In 2012 the Nobel prize in economics was awarded to economist Alvin Roth and mathematician Lloyd Shapley, for their work in developing algorithms for efficient computerized matching of individuals with unique needs with other similar individuals or institutions. Their algorithms have been used to match employers with employees; hospitals with doctors seeking residencies; students with schools; even kidney donors with kidney recipients.

That’s right; kidneys. Matching donors to recipients is not all that easy, because although a donor may want to donate to a specific recipient (say a relative, or a spouse), often they can’t because the tissue match is not good enough. That’s where Dr. Roth and his computer algorithm come in. By entering all available potential donors and recipients into a computer file and then applying a matching algorithm based on each donor and recipient’s tissue type, the best possible match can be found for each donor and for each recipient, even though they might not even be aware of each other. The donor may end up donating to an unknown and unrelated recipient, but in exchange the recipient will get a kidney from another, also unrelated, donor. The effect is the same as if the donor had donated directly to his/her specific recipient of choice!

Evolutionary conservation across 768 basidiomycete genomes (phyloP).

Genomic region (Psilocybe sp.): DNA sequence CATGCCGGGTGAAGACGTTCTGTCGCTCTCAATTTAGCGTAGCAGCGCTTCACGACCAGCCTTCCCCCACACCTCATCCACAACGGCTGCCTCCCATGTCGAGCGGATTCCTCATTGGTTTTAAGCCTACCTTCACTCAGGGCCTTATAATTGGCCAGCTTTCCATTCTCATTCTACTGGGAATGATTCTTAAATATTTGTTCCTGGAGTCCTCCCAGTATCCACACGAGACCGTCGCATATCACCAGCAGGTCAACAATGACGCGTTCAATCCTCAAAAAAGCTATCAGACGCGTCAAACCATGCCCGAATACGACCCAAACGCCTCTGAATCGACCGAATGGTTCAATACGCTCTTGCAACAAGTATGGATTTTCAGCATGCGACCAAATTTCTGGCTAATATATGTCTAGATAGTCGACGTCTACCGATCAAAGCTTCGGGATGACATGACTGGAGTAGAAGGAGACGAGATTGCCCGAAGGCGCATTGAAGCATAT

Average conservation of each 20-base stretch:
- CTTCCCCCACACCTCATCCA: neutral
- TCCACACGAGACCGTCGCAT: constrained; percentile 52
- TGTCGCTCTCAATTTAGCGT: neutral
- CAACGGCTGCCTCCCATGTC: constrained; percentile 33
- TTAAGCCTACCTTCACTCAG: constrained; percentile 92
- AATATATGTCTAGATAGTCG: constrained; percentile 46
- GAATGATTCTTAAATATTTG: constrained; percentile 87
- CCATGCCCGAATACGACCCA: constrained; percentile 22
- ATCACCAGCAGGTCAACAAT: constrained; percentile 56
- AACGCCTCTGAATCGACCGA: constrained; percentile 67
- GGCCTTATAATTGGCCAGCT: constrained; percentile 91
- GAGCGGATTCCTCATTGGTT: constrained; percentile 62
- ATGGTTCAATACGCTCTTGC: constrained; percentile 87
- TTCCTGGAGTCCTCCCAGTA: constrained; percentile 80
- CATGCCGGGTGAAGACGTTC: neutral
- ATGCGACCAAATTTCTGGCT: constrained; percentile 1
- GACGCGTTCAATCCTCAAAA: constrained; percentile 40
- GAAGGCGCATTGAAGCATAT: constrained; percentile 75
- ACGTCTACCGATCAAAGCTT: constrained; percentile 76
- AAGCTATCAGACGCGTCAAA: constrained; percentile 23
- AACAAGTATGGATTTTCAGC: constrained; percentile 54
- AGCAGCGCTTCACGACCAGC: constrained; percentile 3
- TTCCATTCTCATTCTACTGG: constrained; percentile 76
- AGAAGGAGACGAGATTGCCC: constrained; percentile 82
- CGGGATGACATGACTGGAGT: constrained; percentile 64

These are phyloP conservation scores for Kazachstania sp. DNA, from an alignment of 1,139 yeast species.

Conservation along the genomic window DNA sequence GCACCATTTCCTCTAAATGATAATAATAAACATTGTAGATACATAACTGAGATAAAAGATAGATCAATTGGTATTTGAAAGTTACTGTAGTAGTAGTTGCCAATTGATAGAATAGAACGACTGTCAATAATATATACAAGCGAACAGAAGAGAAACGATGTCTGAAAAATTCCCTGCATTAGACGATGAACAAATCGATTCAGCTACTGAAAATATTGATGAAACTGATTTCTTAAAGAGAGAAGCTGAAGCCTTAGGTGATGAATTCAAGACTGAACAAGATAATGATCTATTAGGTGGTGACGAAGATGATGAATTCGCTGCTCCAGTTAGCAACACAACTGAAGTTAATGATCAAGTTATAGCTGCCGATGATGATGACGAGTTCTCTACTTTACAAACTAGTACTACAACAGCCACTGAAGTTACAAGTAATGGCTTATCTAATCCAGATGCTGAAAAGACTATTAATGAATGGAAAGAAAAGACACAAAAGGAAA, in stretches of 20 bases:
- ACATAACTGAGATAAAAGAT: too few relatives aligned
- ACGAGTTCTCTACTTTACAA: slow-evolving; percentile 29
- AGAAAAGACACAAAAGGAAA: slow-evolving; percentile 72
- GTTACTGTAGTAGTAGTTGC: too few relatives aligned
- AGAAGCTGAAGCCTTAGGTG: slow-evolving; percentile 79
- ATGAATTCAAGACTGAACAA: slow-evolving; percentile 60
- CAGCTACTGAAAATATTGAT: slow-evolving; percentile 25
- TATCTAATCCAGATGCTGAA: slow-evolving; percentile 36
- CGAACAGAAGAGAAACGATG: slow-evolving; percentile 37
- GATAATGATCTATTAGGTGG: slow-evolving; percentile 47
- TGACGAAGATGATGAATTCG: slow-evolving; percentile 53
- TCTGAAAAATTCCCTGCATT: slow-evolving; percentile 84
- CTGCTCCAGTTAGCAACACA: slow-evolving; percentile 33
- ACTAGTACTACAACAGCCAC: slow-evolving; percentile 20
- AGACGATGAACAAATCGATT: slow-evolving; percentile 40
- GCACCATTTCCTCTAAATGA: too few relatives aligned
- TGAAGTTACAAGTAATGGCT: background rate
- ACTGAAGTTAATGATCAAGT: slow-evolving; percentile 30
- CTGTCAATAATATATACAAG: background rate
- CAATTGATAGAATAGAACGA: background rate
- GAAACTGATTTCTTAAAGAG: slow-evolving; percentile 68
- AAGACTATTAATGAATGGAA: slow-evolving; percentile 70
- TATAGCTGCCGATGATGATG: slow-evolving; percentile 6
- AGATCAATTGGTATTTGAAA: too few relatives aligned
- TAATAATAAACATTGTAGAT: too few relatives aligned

Dr. Roth’s matching algorithm was first applied to kidney donations back in 2004 by the New England Program for Kidney Exchange (NEPKE). The method worked so well that NEPKE was later folded into the current national kidney matching system, United Network for Organ Sharing (UNOS). Since 2004 Dr. Roth’s method of matching has resulted in over 2,000 kidney donations, most of them between unrelated donors and recipients.

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